Community sponsored agriculture (CSA) is another great option.  This is where you “buy into” a farm.  You buy shares and receive a box weekly of what that farm produces.  It is just as good as the farmer’ markets but perhaps a bit riskier. Farming itself is risky business and if a farm produces a bounty, all CSA members share in that bounty.  But if it has a hard year, you share in that too.  I would love to do this but you have to find a CSA selling new shares. Most of the farms in my area take advantage of the farmers  markets and the limited markets that buy local produce therefore there are fewer CSA opportunities.

I have the best option.  Living in a very green city, a local entrepreneur started a delivery grocery business.  When possible they buy from local farmers but they also have a nice selection of other grocery items you can buy. It is like shopping at Whole Foods over the internet and it comes directly to your door.  I will post more on that another time. 

For now, check out this website to find your local farmers market or CSA.

Local Harvest

If you live in Central Texas or San Antonio check out Greenling

Change, Change, Change

December 8, 2009

I have had a lot of changes in my life recently. Changes that forced me over a year ago to abandon this blog and focus inwardly on my life, and culminated in the loss of my mother to breast cancer.  No one ever wants to lose their parents, especially when their parents are still so young.  But with my mother’s death, I was given an amazing new insight and clarity about life that I didn’t have before. In other words,  with my mother gone I am officially a grown-up.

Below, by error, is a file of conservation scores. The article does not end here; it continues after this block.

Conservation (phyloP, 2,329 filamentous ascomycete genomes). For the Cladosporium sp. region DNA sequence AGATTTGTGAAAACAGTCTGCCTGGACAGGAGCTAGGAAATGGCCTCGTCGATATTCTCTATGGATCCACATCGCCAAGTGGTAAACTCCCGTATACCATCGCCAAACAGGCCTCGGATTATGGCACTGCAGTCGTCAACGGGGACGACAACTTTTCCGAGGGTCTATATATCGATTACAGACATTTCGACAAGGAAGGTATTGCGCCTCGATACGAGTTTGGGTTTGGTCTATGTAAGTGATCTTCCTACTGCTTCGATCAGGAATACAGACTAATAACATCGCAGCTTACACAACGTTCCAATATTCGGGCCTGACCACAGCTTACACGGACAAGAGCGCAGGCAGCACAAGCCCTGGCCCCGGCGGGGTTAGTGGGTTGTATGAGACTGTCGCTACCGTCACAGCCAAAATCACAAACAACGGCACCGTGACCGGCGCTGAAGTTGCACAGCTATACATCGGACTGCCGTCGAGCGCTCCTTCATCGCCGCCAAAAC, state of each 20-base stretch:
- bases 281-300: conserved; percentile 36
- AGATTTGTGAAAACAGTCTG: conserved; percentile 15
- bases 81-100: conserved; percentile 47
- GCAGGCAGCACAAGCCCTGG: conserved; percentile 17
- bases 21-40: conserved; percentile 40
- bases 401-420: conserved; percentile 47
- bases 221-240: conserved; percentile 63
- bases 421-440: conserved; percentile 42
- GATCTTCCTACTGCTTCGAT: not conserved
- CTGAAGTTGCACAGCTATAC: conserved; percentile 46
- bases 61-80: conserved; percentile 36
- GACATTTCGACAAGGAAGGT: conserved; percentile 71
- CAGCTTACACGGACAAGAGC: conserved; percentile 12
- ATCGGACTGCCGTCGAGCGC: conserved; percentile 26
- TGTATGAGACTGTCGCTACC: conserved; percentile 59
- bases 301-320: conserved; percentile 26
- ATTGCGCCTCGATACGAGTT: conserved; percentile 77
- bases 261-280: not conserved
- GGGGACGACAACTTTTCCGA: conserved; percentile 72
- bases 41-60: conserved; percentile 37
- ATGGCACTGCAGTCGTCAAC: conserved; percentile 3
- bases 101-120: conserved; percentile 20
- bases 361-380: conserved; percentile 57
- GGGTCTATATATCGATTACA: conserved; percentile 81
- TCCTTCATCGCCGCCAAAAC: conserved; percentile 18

Yes, I realize that since I AM 38, I should have realized I was grown up a long time ago.  But you really never feel that way until you can no longer pick up the phone to call your mom.  Despite whether you had a good or bad relationship, rocky or smooth, your mother is the true umbilical cord to your childhood. 

And so with this growing up, I am making more changes. Positive changes.  First and foremost, I am changing the name of this blog to “Simply Green”.   The former name is long and unwieldly.  Simply Green, however, aptly conveys my quest to live simply, live green and to save money (green being a double entendre for both the green movement and money).